"I believe the purpose of marriage is raising children, and children take their father's name (as a way of identifying paternity). Mothers always have a special bond, carrying their young. Fathers don't, so [passing on our name] is our compensation." -Matthew Bratcher, via Facebook
"It sounds like she's trying to hang onto her "single person" identity and not identify with the fact that she's married now." -Anonymous respondent, via a SurveyMonkey poll
"Hyphenation is a direct "f*ck you" to a man's masculinity… it elevates his father-in-law's manhood over his own." -Anonymous respondent, via a SurveyMonkey poll
96.3 percent of Men's Health followers said they wouldn't take a woman's last name if she asked them to.
"My name is part of who I am." -Anonymous respondent, via a SurveyMonkey poll
"Call it pride or ego, whatever. It's not happening." -Anonymous respondent, via a SurveyMonkey poll
"[I wouldn't take a woman's last name if she asked.] Admittedly, this feels hypocritical, though." -Anonymous respondent, via a SurveyMonkey poll
"That's just not manly to me." -Anonymous respondent, via a SurveyMonkey poll
Of course, there are some exceptions…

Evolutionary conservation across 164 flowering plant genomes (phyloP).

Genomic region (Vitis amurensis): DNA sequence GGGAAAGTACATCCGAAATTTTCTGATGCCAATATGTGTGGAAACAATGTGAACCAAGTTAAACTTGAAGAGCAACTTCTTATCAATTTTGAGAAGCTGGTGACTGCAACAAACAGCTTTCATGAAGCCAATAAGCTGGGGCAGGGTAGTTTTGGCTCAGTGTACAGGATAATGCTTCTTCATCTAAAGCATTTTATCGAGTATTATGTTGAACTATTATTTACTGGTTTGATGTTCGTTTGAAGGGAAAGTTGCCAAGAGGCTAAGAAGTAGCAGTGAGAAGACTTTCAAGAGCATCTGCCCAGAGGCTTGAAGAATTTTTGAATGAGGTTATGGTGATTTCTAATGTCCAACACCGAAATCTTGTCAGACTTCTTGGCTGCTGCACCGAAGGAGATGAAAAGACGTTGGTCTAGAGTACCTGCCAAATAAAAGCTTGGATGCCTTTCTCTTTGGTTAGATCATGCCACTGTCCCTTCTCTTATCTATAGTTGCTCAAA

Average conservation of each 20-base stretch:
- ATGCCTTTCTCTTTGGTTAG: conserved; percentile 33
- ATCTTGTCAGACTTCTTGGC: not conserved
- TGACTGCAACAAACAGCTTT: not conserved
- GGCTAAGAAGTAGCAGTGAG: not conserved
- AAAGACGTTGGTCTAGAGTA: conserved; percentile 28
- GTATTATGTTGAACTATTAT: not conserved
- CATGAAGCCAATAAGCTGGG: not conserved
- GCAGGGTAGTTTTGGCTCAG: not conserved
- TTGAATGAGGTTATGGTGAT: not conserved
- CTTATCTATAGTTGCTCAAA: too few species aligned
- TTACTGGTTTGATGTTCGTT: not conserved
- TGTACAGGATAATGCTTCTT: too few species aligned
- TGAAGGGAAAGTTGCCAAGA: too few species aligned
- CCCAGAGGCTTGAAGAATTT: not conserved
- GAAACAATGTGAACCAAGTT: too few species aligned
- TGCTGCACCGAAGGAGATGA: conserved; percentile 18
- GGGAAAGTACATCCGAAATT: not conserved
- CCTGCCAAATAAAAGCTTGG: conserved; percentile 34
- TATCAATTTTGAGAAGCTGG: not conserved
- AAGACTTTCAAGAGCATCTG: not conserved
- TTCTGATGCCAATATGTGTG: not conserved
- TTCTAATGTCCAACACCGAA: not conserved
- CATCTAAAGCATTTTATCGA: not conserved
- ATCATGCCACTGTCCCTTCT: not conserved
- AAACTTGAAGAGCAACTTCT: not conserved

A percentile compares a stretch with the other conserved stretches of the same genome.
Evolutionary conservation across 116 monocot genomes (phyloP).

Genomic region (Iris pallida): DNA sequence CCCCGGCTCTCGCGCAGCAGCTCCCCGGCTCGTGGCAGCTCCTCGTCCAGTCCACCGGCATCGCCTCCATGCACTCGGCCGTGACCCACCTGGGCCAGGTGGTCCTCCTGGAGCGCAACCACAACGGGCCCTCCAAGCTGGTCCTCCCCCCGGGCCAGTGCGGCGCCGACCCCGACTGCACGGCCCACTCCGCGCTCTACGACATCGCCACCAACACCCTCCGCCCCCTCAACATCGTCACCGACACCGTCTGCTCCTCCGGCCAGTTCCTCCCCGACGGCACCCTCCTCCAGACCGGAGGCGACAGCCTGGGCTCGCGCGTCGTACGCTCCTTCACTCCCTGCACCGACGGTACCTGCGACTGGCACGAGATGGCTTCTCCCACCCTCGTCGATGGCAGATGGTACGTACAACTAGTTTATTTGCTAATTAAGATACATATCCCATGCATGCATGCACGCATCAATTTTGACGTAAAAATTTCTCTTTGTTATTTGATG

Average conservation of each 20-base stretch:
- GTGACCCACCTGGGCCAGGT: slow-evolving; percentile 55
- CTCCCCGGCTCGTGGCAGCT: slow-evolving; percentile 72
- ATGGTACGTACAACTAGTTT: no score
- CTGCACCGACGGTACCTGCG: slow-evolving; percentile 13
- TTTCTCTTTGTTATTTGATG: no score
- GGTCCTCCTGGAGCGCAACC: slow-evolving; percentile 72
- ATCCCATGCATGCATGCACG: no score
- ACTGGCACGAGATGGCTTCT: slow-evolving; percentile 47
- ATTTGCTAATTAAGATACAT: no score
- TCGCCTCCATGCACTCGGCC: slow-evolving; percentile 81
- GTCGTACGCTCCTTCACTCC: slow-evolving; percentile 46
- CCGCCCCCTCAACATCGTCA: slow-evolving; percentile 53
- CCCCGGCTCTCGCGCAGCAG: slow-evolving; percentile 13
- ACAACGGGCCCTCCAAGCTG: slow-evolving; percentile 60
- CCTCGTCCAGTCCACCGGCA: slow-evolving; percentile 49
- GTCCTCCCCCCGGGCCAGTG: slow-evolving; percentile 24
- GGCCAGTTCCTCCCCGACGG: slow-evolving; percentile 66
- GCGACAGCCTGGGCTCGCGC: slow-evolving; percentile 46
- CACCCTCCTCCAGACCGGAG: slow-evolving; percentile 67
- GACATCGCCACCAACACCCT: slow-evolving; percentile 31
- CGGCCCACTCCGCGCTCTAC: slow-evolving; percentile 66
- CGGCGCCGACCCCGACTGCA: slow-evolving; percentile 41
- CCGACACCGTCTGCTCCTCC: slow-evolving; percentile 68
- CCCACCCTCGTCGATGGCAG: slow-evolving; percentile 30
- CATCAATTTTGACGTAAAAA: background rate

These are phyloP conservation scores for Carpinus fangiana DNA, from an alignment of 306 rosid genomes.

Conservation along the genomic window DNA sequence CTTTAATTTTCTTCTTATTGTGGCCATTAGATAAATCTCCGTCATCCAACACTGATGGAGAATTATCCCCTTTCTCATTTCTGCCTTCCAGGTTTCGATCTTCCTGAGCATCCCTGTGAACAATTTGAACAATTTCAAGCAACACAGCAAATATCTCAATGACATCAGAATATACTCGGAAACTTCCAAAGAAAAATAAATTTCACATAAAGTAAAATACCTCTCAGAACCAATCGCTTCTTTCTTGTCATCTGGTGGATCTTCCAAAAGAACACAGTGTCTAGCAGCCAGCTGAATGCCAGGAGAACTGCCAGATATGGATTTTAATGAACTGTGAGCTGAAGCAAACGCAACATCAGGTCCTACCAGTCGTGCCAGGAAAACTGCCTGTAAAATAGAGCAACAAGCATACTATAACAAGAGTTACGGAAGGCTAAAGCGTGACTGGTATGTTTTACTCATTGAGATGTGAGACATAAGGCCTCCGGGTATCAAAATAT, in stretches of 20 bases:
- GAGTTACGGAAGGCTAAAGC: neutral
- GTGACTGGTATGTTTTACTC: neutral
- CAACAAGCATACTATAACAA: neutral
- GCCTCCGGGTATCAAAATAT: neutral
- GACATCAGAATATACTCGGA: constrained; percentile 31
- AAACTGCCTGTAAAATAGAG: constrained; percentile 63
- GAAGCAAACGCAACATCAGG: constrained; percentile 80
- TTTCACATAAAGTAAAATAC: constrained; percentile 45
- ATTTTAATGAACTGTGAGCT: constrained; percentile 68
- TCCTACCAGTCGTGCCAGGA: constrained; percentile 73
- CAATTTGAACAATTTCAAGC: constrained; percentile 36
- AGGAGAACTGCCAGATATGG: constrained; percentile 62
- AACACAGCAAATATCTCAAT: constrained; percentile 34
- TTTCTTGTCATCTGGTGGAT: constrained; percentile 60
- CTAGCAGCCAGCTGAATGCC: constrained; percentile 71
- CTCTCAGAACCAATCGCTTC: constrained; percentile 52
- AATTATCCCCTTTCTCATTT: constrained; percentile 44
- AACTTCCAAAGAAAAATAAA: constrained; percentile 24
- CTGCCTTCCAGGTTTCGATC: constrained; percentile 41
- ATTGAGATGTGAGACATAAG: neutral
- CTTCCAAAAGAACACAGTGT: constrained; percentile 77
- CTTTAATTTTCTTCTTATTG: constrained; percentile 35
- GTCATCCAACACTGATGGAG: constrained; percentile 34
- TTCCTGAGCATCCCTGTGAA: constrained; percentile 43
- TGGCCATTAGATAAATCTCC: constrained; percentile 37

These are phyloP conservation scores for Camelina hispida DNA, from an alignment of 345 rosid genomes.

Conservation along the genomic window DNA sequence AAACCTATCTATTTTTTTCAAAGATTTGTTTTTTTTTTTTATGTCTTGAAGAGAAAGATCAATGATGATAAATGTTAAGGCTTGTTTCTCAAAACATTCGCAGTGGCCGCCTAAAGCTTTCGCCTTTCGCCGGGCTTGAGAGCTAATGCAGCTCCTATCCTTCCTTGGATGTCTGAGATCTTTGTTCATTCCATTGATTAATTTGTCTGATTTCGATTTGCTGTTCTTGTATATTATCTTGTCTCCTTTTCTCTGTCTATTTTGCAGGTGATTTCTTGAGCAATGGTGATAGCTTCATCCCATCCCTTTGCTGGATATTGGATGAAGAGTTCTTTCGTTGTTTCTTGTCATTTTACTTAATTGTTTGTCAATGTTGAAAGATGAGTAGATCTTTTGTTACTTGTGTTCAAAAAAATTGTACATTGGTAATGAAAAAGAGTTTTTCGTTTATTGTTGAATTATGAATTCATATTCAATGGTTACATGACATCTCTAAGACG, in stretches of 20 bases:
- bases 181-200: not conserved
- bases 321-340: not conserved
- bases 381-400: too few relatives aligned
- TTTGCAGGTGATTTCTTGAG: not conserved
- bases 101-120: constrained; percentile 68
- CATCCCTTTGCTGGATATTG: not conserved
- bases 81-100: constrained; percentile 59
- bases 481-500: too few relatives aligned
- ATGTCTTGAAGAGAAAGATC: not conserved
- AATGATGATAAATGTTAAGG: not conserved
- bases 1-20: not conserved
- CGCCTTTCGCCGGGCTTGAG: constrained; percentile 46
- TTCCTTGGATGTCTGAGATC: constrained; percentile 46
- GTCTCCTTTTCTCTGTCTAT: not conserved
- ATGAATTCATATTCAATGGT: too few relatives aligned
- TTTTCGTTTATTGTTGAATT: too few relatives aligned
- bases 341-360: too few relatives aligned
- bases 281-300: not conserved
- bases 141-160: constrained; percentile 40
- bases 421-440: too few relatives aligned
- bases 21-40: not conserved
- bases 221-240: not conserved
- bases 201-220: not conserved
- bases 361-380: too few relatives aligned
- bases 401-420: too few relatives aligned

"It would mean a lot if she wanted to adopt my last name, but I've always felt that as long as she loves me I don't mind what she wants to be called. Changing her name doesn't correlate to a higher level of commitment." -James Roush, via Facebook
"I have no problem with my wife keeping her last name, her friends, her job, her bank accounts, and her individuality. The only reason for a man to demand a woman take his surname is so that he can demonstrate ownership. Ultimately, this is the woman's decision and not one for the man to make or influence." -Greg Hassler, via Facebook
"For me, it all boils down to making a conscious decision to be on the same team. I don't care if she takes mine or if I take hers or if we completely make up a new one; the point is that for the rest of our lives, we are committing to being on the exact same team." -Corey Barton, via Facebook
"I have daughters. I want my daughters to keep their name." -Anonymous respondent, via a SurveyMonkey poll
When Men's Health followers meet a married woman who uses her maiden name, here's what some of them think:
"She's a strong and independent person." -Anonymous respondent, via a SurveyMonkey poll
"It's not a close relationship." -Anonymous respondent, via a SurveyMonkey poll
"She puts herself ahead of her marriage." -Anonymous respondent, via a SurveyMonkey poll
"Their sex life is probably terrible." -Anonymous respondent, via a SurveyMonkey poll
"Their relationship is laid back." -Anonymous respondent, via a SurveyMonkey poll
What are your thoughts on women who keep their last names? Would you want to hold onto yours? Share your thoughts in the comments below, and check back next week, when women who've kept their last name after getting married will weigh in with their stories.
Additional reporting by Elizabeth Narins.
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By Robin Hilmantel, Women's Health